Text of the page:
Q: A pretty close friend of my son's moved schools to be part of an IB program in our district (third grade). He was spending the night last week and mentioned that he missed his old school, didn't like his new school and didn't have a choice in the switch. The boys play soccer together, and when we asked his mom how is it going at the new school, her response was: "It's great, we love it!" (This was before the sleepover.) The question is if and how I should approach the other mom about what her child said. As a note, it may have been said in defense of my kids talking about his old (their current) school. Do I mention something to the mom?

A: Thanks for writing, because although I feel there is a pretty clear answer for this question, I know many parents feel torn about how much to involve themselves with other children’s lives.

This child is about 8 years old, and that’s significant. The typical 8-year-old is definitely thinking for and about themselves, but they are also highly affected by their friendships. So, put yourself in the boy’s shoes: He is at his friend’s house with a group of boys (all of whom still go to the same school), and he either is asked about the new school or is expected to say something about it. For an 8-year-old, the worst thing that could happen would be for these friends to judge him and/or ask him to stop coming over. All humans, especially children, do not want to be separated from their most important people, so of course he will say he’s unhappy and that it wasn’t his choice to go to the new school. We don’t know whether it’s true, but it’s safe to say that most 8-year-olds will say what is necessary to keep themselves in their tribe of friends.

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Also, it’s absolutely true that this boy could be both miserable and happy at this new school. It is often the case that children can have quite a bit of ambivalence about being in a new school; one day it is fun and exciting, the next day it is overwhelming and scary. When his mom said the new school was great, she could be speaking the truth. Her son could be, too. In any case, I believe you hit the nail on the head when you write, “it may have been said in defense of my kids talking about his old (their current) school.”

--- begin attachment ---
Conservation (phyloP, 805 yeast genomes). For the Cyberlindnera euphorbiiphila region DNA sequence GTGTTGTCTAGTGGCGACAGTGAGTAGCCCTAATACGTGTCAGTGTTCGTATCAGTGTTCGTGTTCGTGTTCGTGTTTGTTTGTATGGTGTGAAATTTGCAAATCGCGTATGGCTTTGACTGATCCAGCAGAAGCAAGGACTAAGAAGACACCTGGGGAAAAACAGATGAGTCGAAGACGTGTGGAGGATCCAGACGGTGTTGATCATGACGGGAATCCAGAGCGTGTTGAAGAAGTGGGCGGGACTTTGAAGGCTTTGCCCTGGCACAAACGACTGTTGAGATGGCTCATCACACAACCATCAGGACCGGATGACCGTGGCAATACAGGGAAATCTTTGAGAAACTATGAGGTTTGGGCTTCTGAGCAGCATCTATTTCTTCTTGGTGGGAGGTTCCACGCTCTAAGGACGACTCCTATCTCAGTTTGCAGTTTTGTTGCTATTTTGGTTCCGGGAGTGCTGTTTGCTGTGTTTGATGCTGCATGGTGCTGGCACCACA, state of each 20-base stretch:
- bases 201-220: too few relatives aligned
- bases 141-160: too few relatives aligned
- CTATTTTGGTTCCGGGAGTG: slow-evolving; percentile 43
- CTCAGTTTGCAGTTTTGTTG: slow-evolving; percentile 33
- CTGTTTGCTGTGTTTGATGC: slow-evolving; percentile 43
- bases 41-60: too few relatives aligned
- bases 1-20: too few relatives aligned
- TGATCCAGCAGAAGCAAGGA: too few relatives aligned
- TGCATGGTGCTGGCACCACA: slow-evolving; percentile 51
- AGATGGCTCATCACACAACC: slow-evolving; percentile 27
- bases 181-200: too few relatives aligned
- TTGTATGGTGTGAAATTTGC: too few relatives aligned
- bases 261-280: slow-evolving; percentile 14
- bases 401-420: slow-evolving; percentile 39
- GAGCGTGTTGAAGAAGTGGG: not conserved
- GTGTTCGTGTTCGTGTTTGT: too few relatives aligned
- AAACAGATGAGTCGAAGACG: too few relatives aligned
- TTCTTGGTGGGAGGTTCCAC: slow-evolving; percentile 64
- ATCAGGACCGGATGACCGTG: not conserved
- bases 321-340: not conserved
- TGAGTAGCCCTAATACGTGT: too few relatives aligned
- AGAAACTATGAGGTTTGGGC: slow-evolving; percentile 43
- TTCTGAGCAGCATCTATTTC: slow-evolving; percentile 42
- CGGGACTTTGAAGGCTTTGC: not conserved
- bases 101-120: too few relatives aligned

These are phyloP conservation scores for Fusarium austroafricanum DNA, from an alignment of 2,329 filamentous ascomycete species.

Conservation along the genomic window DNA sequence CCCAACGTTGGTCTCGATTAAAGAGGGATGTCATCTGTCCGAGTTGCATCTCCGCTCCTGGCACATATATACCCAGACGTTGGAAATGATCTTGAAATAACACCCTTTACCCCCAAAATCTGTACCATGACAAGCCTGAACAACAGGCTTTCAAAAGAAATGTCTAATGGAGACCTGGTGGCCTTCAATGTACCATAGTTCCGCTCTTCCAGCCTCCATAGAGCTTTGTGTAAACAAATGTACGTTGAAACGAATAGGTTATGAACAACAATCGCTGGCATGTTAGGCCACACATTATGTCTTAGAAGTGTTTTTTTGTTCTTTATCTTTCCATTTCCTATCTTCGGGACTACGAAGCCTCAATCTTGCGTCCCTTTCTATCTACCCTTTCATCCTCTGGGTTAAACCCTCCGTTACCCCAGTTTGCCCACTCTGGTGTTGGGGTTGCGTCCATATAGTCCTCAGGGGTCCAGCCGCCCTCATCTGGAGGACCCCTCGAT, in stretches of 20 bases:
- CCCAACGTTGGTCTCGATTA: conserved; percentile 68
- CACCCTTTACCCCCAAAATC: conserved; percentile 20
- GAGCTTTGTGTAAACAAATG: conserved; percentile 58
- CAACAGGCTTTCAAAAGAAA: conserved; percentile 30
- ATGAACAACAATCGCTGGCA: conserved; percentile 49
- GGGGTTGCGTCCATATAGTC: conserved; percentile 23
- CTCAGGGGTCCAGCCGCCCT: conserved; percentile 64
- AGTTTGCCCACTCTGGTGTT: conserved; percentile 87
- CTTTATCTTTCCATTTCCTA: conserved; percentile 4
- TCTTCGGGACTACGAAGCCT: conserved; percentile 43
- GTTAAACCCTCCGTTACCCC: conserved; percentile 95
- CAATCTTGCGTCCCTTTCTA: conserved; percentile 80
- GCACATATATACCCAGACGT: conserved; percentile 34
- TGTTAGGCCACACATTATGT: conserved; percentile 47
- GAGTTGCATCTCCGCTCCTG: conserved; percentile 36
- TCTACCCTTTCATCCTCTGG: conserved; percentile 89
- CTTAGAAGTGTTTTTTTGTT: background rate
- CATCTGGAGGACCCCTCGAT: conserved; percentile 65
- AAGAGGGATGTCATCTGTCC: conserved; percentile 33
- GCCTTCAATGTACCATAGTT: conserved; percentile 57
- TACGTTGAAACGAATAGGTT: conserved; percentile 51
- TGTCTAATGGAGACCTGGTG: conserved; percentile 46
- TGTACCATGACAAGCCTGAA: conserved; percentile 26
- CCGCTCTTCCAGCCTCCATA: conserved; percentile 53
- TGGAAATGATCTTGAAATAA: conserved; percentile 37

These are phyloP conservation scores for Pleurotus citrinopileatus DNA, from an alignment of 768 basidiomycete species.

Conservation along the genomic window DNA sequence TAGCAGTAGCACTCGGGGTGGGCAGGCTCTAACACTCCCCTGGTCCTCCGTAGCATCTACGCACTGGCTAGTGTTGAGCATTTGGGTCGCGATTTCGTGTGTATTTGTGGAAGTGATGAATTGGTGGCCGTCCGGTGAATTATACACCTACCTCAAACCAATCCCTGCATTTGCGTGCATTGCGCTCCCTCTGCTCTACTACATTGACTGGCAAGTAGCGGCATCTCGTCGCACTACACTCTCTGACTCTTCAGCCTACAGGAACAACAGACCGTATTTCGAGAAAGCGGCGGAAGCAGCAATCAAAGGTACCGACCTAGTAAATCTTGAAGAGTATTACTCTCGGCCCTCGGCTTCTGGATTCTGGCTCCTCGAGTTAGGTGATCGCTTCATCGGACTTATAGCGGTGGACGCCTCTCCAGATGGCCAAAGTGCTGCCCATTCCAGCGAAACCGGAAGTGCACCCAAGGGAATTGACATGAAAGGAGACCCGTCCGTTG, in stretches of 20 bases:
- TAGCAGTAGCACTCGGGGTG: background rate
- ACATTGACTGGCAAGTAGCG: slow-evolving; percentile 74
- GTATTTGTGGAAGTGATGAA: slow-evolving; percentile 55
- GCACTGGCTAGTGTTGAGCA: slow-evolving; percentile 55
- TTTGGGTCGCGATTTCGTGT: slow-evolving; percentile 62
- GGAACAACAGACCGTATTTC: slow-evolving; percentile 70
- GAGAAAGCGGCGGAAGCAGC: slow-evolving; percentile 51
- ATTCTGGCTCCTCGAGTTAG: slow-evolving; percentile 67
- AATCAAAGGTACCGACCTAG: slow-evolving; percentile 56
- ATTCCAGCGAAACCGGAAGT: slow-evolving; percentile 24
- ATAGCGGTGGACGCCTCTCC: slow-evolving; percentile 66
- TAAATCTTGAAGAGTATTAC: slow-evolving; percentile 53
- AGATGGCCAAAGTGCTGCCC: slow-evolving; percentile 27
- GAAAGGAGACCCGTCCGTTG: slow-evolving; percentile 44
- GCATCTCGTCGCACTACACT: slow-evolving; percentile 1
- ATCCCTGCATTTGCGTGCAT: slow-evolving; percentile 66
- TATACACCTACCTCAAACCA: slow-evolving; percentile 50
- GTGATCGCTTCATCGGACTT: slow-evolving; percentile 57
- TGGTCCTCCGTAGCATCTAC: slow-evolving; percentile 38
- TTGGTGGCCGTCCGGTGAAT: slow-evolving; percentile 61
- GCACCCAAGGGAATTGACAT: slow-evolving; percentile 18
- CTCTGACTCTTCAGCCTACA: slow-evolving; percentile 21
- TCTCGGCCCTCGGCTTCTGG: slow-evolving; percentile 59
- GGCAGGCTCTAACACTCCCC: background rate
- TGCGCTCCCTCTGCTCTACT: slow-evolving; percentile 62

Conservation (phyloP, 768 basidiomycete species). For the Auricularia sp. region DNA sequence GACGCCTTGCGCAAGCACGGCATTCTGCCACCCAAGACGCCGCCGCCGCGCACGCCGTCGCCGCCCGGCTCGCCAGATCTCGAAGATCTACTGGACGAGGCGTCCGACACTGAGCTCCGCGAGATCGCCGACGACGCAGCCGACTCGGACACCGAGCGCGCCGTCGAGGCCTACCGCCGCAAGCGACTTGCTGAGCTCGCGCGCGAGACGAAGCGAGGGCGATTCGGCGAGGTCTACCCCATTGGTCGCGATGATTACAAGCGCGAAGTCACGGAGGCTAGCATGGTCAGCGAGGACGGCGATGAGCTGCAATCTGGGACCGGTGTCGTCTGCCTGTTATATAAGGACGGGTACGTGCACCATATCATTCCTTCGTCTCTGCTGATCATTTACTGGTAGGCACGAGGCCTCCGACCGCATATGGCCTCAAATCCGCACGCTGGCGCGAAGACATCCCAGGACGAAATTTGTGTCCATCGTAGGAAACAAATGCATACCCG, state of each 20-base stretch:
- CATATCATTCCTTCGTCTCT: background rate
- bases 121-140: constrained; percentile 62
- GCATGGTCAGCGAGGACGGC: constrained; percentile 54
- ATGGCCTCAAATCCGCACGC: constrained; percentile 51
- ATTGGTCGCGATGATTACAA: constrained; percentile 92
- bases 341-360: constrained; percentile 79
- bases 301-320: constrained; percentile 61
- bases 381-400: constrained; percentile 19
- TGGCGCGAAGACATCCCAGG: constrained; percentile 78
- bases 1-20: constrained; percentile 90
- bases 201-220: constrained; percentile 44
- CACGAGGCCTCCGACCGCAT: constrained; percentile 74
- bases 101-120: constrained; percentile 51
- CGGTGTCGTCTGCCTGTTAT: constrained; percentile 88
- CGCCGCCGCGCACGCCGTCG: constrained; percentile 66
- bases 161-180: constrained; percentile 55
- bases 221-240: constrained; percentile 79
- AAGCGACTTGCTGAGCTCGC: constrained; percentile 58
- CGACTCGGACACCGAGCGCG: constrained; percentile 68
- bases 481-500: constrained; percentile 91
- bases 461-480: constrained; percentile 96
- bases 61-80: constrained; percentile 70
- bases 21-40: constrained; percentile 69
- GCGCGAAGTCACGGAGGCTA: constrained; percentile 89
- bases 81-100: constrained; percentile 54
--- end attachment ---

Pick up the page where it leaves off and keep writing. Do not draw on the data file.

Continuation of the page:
Whether you say something depends on a number of factors. First, how well do you know this boy and his mom? If this were a close, personal friend of mine, I might say, “Ralph was over last night and I overheard him saying he was unhappy about school. I think he was feeling defensive with the other boys. What do you think?” Asking the mom what she thinks as well as admitting it may just be 8-year-old boys talking could open the door for a good discussion. Either way, be casual about it.

Second, if this boy is at your house often, pay attention to his demeanor more than his words. (And if he ever sounds distressed, depressed, highly anxious, etc., immediately tell the parents.) How this boy acts could give you a more accurate picture of what is in his heart; if he is playing and happy and eating but then says “I don’t like my new school,” well, the evidence doesn’t add up to worrying, for me.

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Finally, take a moment to read about the lives of boys, how they interact and their inner emotional lives. I don’t know whether it will give you any insight on this boy, but it will give you insight into your own son as he grows, matures and changes over the years. You will always be balancing when to act and when to let things go.

Some wisdom and theory can help inform your opinions. I suggest reading “How to Raise a Boy” by Michael C. Reichert, as well as “It’s a Boy!” by Michael Thompson.

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